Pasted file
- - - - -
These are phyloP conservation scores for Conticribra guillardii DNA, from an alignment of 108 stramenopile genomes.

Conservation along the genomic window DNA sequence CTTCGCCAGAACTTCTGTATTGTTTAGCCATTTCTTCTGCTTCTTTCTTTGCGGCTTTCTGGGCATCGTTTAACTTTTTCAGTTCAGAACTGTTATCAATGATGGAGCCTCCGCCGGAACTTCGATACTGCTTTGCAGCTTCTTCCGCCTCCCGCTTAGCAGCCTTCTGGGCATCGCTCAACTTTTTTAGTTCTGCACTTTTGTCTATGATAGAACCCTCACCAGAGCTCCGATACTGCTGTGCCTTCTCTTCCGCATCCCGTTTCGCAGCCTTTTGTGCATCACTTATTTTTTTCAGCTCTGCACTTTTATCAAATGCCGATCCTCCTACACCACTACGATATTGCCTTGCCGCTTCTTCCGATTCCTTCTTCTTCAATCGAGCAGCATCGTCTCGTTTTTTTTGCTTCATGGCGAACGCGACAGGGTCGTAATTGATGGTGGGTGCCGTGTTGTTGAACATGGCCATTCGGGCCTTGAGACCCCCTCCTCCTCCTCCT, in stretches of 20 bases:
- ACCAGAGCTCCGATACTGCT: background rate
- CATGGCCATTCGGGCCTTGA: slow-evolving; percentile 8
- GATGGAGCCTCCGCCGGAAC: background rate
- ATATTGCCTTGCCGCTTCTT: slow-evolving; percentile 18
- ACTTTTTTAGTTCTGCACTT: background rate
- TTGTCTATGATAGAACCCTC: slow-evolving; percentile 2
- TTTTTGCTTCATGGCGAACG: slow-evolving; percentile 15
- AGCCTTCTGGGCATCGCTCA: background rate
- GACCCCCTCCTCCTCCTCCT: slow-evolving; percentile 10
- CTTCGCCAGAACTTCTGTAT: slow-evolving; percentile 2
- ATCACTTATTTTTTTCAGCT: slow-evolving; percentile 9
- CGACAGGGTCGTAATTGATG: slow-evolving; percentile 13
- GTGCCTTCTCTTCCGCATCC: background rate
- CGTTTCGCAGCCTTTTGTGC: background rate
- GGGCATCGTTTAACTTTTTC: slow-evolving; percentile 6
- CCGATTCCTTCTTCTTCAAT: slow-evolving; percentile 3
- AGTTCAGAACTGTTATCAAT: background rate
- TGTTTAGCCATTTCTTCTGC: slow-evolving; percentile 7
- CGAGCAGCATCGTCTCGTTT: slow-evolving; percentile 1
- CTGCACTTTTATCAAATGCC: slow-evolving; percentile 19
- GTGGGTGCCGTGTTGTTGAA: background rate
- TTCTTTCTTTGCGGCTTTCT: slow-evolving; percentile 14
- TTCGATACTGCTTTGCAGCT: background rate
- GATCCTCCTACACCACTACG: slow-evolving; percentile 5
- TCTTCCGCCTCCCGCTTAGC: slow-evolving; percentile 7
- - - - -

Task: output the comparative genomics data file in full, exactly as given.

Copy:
These are phyloP conservation scores for Conticribra guillardii DNA, from an alignment of 108 stramenopile genomes.

Conservation along the genomic window DNA sequence CTTCGCCAGAACTTCTGTATTGTTTAGCCATTTCTTCTGCTTCTTTCTTTGCGGCTTTCTGGGCATCGTTTAACTTTTTCAGTTCAGAACTGTTATCAATGATGGAGCCTCCGCCGGAACTTCGATACTGCTTTGCAGCTTCTTCCGCCTCCCGCTTAGCAGCCTTCTGGGCATCGCTCAACTTTTTTAGTTCTGCACTTTTGTCTATGATAGAACCCTCACCAGAGCTCCGATACTGCTGTGCCTTCTCTTCCGCATCCCGTTTCGCAGCCTTTTGTGCATCACTTATTTTTTTCAGCTCTGCACTTTTATCAAATGCCGATCCTCCTACACCACTACGATATTGCCTTGCCGCTTCTTCCGATTCCTTCTTCTTCAATCGAGCAGCATCGTCTCGTTTTTTTTGCTTCATGGCGAACGCGACAGGGTCGTAATTGATGGTGGGTGCCGTGTTGTTGAACATGGCCATTCGGGCCTTGAGACCCCCTCCTCCTCCTCCT, in stretches of 20 bases:
- ACCAGAGCTCCGATACTGCT: background rate
- CATGGCCATTCGGGCCTTGA: slow-evolving; percentile 8
- GATGGAGCCTCCGCCGGAAC: background rate
- ATATTGCCTTGCCGCTTCTT: slow-evolving; percentile 18
- ACTTTTTTAGTTCTGCACTT: background rate
- TTGTCTATGATAGAACCCTC: slow-evolving; percentile 2
- TTTTTGCTTCATGGCGAACG: slow-evolving; percentile 15
- AGCCTTCTGGGCATCGCTCA: background rate
- GACCCCCTCCTCCTCCTCCT: slow-evolving; percentile 10
- CTTCGCCAGAACTTCTGTAT: slow-evolving; percentile 2
- ATCACTTATTTTTTTCAGCT: slow-evolving; percentile 9
- CGACAGGGTCGTAATTGATG: slow-evolving; percentile 13
- GTGCCTTCTCTTCCGCATCC: background rate
- CGTTTCGCAGCCTTTTGTGC: background rate
- GGGCATCGTTTAACTTTTTC: slow-evolving; percentile 6
- CCGATTCCTTCTTCTTCAAT: slow-evolving; percentile 3
- AGTTCAGAACTGTTATCAAT: background rate
- TGTTTAGCCATTTCTTCTGC: slow-evolving; percentile 7
- CGAGCAGCATCGTCTCGTTT: slow-evolving; percentile 1
- CTGCACTTTTATCAAATGCC: slow-evolving; percentile 19
- GTGGGTGCCGTGTTGTTGAA: background rate
- TTCTTTCTTTGCGGCTTTCT: slow-evolving; percentile 14
- TTCGATACTGCTTTGCAGCT: background rate
- GATCCTCCTACACCACTACG: slow-evolving; percentile 5
- TCTTCCGCCTCCCGCTTAGC: slow-evolving; percentile 7